Home offices are on the rise — approximately 20 to 25 percent of the workforce teleworks on a regular basis, according to a study by the Telework Research Network. Even if you don’t technically work from home, most people consider the home office to be the hub of the home – the place where you corral vital papers and projects.

But a cluttered office can set your day off on the wrong foot before you even start working. We went to the experts to compile some best practices for creating an organized home office for maximum productivity.

1. Find Your Space.


If you have a dedicated office in your home or apartment, you are one of the lucky ones. For those who are more space challenged, the key is to be creative. All you really need is a space that is quiet so you can focus, and that offers good lighting, says Alison Kero, owner of ACK! Organizing. Even a large closet can do, under the right circumstances. The one place to avoid, she cautions, is your bedroom.

“Keep that room sacred, or you’ll find you’re not getting enough rest,” Kero said.

2. Divide Your Space.

If you don’t have an entire room to use as an office space, the key is to visually divide the room to help create a mental separation between work and play, recommends Allison Clark Nie, owner of Curio Design Studio.

She advises using a foldable room divider or even adding a small hanging light fixture to anchor the area. A small area rug is also a great way to designate a work zone within a larger room.

3. Use Your Walls Wisely.


One overlooked area is vertical wall space, according to Nie, who suggests mounting a magnetic whiteboard or bulletin board to organize big ideas, current to-do lists and inspirational images.

Done with a particular set of notes on the board?  “Snap a photo,” said Hillary Bruce, owner of Honey Hive Home.

Then you can literally wipe the slate clean for your next brainstorm, yet not lose data you might need later.

4. Don’t Skimp on the Filing Cabinet.


Stacey Agin Murray, owner of Organized Artistry, advises clients not to overlook the value of a high-quality metal filing cabinet.

“I have worked with many clients who wouldn’t file their papers because the drawers in their filing cabinet are always stuck or aren’t deep enough. Buy a quality cabinet with high sides and ball bearing drawer suspension for smooth opening and closing.”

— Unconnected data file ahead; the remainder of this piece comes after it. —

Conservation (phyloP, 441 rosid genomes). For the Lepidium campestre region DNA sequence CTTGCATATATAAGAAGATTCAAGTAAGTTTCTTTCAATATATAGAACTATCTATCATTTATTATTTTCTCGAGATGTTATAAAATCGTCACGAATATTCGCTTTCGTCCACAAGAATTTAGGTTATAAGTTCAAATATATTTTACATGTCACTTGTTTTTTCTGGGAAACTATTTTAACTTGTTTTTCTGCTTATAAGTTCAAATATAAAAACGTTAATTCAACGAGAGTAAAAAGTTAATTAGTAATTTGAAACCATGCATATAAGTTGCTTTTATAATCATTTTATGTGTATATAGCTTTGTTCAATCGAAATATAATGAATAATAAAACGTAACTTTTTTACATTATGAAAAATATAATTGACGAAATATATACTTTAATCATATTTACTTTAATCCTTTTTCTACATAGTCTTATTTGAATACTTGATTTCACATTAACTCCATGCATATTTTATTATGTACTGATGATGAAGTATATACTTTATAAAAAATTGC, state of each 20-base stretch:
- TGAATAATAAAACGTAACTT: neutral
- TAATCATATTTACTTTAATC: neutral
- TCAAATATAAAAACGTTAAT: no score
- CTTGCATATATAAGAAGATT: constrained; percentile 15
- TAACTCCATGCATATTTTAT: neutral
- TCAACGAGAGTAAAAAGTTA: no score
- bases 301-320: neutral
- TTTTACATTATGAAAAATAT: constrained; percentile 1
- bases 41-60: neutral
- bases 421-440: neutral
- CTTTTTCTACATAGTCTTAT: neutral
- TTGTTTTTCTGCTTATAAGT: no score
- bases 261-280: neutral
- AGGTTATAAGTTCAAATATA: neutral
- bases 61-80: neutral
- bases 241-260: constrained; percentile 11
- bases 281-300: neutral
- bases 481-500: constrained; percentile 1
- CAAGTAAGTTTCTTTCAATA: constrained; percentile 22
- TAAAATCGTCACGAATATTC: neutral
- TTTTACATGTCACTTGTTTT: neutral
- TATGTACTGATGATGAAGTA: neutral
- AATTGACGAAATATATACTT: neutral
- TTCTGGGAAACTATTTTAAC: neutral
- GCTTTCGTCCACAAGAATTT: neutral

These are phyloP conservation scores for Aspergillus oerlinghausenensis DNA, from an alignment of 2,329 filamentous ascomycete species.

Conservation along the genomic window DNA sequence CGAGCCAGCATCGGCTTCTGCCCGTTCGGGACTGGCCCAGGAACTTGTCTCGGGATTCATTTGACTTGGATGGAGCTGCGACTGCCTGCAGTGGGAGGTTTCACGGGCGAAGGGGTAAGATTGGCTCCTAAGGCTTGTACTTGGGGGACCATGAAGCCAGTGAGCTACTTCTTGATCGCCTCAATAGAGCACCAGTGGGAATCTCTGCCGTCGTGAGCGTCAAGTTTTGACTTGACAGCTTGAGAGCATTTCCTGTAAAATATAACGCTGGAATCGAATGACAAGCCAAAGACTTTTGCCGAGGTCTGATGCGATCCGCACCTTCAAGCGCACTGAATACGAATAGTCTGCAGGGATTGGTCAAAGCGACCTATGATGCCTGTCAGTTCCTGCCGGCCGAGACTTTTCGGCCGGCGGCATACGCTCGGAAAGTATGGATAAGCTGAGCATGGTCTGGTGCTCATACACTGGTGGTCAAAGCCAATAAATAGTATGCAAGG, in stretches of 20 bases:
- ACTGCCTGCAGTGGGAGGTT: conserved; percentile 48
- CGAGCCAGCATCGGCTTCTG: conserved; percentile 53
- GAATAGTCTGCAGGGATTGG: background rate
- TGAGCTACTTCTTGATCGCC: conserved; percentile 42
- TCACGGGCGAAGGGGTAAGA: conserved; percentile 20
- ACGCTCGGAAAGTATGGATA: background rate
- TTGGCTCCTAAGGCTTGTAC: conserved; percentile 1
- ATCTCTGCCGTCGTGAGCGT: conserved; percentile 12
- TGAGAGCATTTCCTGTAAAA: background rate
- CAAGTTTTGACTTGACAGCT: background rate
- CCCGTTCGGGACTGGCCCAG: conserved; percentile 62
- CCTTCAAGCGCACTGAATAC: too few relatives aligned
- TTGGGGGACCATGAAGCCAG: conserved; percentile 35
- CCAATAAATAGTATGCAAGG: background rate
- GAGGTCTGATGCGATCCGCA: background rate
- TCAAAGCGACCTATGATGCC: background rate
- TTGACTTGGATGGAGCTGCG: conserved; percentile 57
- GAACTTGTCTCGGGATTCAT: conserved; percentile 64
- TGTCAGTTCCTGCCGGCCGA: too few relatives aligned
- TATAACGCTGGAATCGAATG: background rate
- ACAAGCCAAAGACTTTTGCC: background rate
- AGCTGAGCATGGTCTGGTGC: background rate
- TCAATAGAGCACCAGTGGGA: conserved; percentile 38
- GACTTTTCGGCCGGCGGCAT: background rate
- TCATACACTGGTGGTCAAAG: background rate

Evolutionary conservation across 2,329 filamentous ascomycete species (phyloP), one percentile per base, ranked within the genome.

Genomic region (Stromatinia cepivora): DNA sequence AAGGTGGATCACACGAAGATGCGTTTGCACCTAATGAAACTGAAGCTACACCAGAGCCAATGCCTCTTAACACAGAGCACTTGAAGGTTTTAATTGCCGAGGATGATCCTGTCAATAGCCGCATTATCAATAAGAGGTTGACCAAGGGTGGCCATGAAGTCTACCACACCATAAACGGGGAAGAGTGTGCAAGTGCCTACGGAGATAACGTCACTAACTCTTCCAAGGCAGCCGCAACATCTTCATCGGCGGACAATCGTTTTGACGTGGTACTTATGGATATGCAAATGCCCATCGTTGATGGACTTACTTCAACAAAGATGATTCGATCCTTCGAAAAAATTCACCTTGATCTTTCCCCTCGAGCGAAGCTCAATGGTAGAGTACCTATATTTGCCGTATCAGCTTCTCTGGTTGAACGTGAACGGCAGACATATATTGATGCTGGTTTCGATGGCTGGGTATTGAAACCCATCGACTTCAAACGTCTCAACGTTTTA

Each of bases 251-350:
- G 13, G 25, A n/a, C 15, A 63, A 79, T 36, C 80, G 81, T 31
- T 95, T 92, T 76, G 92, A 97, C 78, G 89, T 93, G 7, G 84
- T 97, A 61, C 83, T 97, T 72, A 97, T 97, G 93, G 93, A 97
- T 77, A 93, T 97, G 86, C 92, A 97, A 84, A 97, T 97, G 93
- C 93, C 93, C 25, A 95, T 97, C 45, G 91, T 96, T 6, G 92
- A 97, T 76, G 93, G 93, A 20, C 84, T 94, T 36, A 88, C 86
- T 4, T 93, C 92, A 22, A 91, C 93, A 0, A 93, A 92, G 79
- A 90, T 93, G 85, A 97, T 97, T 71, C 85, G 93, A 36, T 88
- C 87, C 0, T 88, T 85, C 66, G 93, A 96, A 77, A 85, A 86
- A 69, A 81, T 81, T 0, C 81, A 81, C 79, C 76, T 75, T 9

Establishing a consistent and logical filing system is one of the most important aspects of home office organization. Color code filing folders to separate documents by category. For example, use red for personal documents and blue for work documents.

5. Cut the Paper Chase.

paper chase

While you will need to file some paper documents, chances are you can shred and recycle the bulk of pieces of paper that come through your office.

What to put in that filing cabinet? Whether they are invoices, school permission slips or your taxes and bills, paper clutter is the bane of every home office’s existence.

If you’re overwhelmed with a huge blizzard of paper, Bonnie Joy Dewkett, owner of the Joyful Organizer, advocates flipping the pile over to start sorting at the bottom.

“Chances are that most of the stuff on the bottom is old, expired, or no longer pertinent, so you will be able to make a big dent quickly,” Dewkett said.

When deciding whether to file or shred something, ask yourself, “What is the worst thing that would happen if I threw this document away?” and “How difficult would it be for me to obtain this if I had to?” These questions, Dewkett says, will help you determine what to file, what to put in deep storage, and what to shred.

6. Deal With the Digital.


It’s all too easy to fall prey to digital clutter, especially if you decide to scan documents to avoid the paper pileup. Create separate data files for work and home documents, and use file names you will be able to recall easily.

“For example, if you never remember the name of the gas company, just label it ‘gas,’” said Dewkett. Or, if you are sorting by project, give the files an easily searchable name.

Declutter your computer files on a monthly basis to make it easier to find the documents you need, and keep plenty of free space on your disc drive. The New York Times has a great primer on this.

7. Corral Your Cables.


While we’re talking electronics, Bruce of Honey Hive home suggests taming those stray cords.

“Identify the ones you have with a quick Google search to ensure they’re still necessary and then label new ones as they come in so you won’t be left wondering what cord connects to your printer when you need it,” Bruce said.

Use cable management organizers to keep cords you are currently using in check. It will make it easier to reconfigure your technology set up in the future, and organized cables are much more aesthetically pleasing.

For cords you don’t use everyday, pack them neatly in a storage bag.

8. Tidy Up Daily.


You don’t have to go full Marie Kondo or anything, but clearing your workspace of anything that serves as a distraction or serves no purpose is a good idea.

Whether your home office is part of your living area or hides behind a closed door, Murray of Organized Artistry recommends using the end of the work day to tidy up.

  • Return scissors and calculators to their homes.
  • File excess papers.
  • Empty your recycle bin.
  • Return stray items to your desk organizer.

Finally, spend a few minutes prepping for tomorrow. Make a short list of the tasks you plan to tackle. Put out the files or supplies you’ll need the following day so you can jump right in.

Cathie Ericson